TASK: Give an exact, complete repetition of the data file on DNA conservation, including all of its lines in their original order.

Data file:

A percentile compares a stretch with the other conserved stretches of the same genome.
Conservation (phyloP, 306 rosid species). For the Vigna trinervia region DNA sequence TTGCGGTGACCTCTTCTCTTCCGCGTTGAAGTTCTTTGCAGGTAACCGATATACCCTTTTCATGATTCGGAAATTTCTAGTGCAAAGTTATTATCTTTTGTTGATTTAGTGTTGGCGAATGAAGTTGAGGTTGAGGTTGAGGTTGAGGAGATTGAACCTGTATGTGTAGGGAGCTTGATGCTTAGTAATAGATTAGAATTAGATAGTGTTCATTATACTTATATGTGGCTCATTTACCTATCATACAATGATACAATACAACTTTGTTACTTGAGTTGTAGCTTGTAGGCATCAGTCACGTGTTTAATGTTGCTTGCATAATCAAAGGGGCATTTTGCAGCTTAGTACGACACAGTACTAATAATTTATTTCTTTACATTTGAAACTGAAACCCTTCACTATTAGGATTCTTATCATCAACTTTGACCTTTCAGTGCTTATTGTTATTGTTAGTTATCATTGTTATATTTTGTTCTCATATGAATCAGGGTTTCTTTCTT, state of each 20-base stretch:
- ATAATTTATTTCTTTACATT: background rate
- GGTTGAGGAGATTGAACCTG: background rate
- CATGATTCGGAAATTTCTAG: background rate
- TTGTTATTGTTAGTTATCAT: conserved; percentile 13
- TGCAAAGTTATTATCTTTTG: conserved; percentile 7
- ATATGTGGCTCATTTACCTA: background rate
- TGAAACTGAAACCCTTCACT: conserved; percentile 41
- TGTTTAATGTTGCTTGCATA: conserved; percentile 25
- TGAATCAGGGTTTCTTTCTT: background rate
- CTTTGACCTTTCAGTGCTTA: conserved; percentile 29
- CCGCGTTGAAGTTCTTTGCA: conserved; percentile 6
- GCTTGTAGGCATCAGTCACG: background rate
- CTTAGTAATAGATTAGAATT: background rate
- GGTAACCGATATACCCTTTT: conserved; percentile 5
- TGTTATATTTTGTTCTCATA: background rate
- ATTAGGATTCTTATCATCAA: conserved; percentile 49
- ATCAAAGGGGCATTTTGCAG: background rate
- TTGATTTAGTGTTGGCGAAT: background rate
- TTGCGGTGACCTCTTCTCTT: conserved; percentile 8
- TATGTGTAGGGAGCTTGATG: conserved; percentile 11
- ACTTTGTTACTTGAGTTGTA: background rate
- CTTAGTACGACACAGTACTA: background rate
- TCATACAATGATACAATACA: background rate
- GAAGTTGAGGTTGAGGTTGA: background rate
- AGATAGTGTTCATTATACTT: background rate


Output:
A percentile compares a stretch with the other conserved stretches of the same genome.
Conservation (phyloP, 306 rosid species). For the Vigna trinervia region DNA sequence TTGCGGTGACCTCTTCTCTTCCGCGTTGAAGTTCTTTGCAGGTAACCGATATACCCTTTTCATGATTCGGAAATTTCTAGTGCAAAGTTATTATCTTTTGTTGATTTAGTGTTGGCGAATGAAGTTGAGGTTGAGGTTGAGGTTGAGGAGATTGAACCTGTATGTGTAGGGAGCTTGATGCTTAGTAATAGATTAGAATTAGATAGTGTTCATTATACTTATATGTGGCTCATTTACCTATCATACAATGATACAATACAACTTTGTTACTTGAGTTGTAGCTTGTAGGCATCAGTCACGTGTTTAATGTTGCTTGCATAATCAAAGGGGCATTTTGCAGCTTAGTACGACACAGTACTAATAATTTATTTCTTTACATTTGAAACTGAAACCCTTCACTATTAGGATTCTTATCATCAACTTTGACCTTTCAGTGCTTATTGTTATTGTTAGTTATCATTGTTATATTTTGTTCTCATATGAATCAGGGTTTCTTTCTT, state of each 20-base stretch:
- ATAATTTATTTCTTTACATT: background rate
- GGTTGAGGAGATTGAACCTG: background rate
- CATGATTCGGAAATTTCTAG: background rate
- TTGTTATTGTTAGTTATCAT: conserved; percentile 13
- TGCAAAGTTATTATCTTTTG: conserved; percentile 7
- ATATGTGGCTCATTTACCTA: background rate
- TGAAACTGAAACCCTTCACT: conserved; percentile 41
- TGTTTAATGTTGCTTGCATA: conserved; percentile 25
- TGAATCAGGGTTTCTTTCTT: background rate
- CTTTGACCTTTCAGTGCTTA: conserved; percentile 29
- CCGCGTTGAAGTTCTTTGCA: conserved; percentile 6
- GCTTGTAGGCATCAGTCACG: background rate
- CTTAGTAATAGATTAGAATT: background rate
- GGTAACCGATATACCCTTTT: conserved; percentile 5
- TGTTATATTTTGTTCTCATA: background rate
- ATTAGGATTCTTATCATCAA: conserved; percentile 49
- ATCAAAGGGGCATTTTGCAG: background rate
- TTGATTTAGTGTTGGCGAAT: background rate
- TTGCGGTGACCTCTTCTCTT: conserved; percentile 8
- TATGTGTAGGGAGCTTGATG: conserved; percentile 11
- ACTTTGTTACTTGAGTTGTA: background rate
- CTTAGTACGACACAGTACTA: background rate
- TCATACAATGATACAATACA: background rate
- GAAGTTGAGGTTGAGGTTGA: background rate
- AGATAGTGTTCATTATACTT: background rate